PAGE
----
In addition to identifying characters by how they speak, Boyer cleverly assigns some of them poetic forms. Early in the book, a masterful crown of sonnets gives us a dramatis personae. After that, the Padre is represented by Shakespearean sonnets, a structure in keeping with his profession and his stature among the group (the exception to this is the erasure “Spencer-Smith’s Woodbines,” which seems appropriate, given the loss first of tobacco and, eventually, of the minister himself). Hayward’s epistolary poems contain newsy tidbits and much initial excitement; an early letter jumps from a description of a blue whale to “You’d laugh to see the penguins!” then describes birds fighting over squid, then interrupts itself with, “and oh–someone’s put Caruso on the gramophone. / I haven’t words to describe this” (“Penguins and Whales”). And because his poems address his fiancée, they are candid in his descent into despair. “O love, what am I doing here?” he asks in, “Snow-blind, 79° S, Replenishing Supply Depots.”

Mack’s wife, Gladys, is voiced in triolets that are also epistolary, short, light, and sweetly plaintive in their refrain and rhyme. Additionally, Ice Hours contains a golden shovel, a sestina, a pantoum, and even the challenging glosa form as a container to hold the most insupportable circumstances: Wild, isolated for days with the sickest men in a snow-bound tent, and Mack, wondering delirious on the ice. With a lesser poet, some of these poems might seem shoehorned into the rules and requirements of form. It is a testament to Boyer’s skill that throughout the book, form and narrative co-exist with such naturalness and grace, it’s easy to miss how she is using one to convey the other.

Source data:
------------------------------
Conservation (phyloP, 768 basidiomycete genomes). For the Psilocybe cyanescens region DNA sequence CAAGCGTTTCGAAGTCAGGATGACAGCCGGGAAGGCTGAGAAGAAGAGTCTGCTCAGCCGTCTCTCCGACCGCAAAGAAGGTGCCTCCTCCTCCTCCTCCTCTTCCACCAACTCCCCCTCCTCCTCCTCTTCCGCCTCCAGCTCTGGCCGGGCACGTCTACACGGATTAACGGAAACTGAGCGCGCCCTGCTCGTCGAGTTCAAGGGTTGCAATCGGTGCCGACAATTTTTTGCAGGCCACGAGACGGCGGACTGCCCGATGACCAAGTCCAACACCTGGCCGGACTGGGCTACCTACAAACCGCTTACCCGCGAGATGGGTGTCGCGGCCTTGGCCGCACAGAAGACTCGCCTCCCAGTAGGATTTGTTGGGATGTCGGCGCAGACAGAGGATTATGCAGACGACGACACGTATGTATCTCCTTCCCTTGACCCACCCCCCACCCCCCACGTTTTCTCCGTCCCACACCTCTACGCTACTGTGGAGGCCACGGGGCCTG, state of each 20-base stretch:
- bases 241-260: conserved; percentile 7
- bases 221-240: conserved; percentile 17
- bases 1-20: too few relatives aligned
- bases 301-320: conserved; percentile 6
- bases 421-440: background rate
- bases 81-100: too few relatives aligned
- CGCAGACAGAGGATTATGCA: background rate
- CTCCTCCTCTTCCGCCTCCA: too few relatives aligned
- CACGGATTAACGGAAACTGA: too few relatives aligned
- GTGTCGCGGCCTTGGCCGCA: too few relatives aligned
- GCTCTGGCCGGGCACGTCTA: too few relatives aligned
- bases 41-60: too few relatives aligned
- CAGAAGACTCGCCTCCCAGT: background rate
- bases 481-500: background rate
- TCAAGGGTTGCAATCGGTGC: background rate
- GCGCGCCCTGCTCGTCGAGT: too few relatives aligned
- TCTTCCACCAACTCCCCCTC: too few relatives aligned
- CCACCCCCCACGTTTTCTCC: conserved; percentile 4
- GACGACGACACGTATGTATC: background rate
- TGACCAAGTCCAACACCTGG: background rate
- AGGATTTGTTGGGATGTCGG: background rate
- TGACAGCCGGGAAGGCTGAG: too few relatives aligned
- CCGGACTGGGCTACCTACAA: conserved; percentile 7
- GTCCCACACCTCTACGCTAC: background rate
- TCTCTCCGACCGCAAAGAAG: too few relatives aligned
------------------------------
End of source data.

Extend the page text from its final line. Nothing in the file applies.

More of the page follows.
The Ross Sea Party’s perspective is predominantly masculine, but Boyer counters this with Gladys’s poems, and with pieces representing an iceberg and Antarctica herself, whose voice interrupts the narrative and introduces sections with a dream-like tone and expansive point of view. The continent’s poems float across the pages with irregular lines and lyrical language, as in “All My Flowers,” which provides a catalog of forms of ice as well as the collection’s title:

   The ice gives birth to ice.
The first filaments of ice mating are frazil ice.

Once it develops and grows muscular
   ice battles ice.

The ice barrage explodes
in a din of booms, cannonades, cracks loud as rifle shots.

And when ice buries ice
it is entombed with ancient atmospheres.

All my hours are ice hours.
      All my flowers are ice flowers.

Given the brutal history of the Ross Sea Party, it feels strange to admit how enjoyable Ice Hours is to read. But there is no mysterious sub-context here or need to search for a subtle theme. This is simply Story, at its best, with a beginning, middle, and end, internal and external conflict, and the very highest of stakes. Additionally, it is splendid not only for the engrossing narrative, but for Boyer’s gorgeous, evocative language, her admirable formal dexterity, and the way in which we are invited to get to know the characters, to join them on their remarkable journey.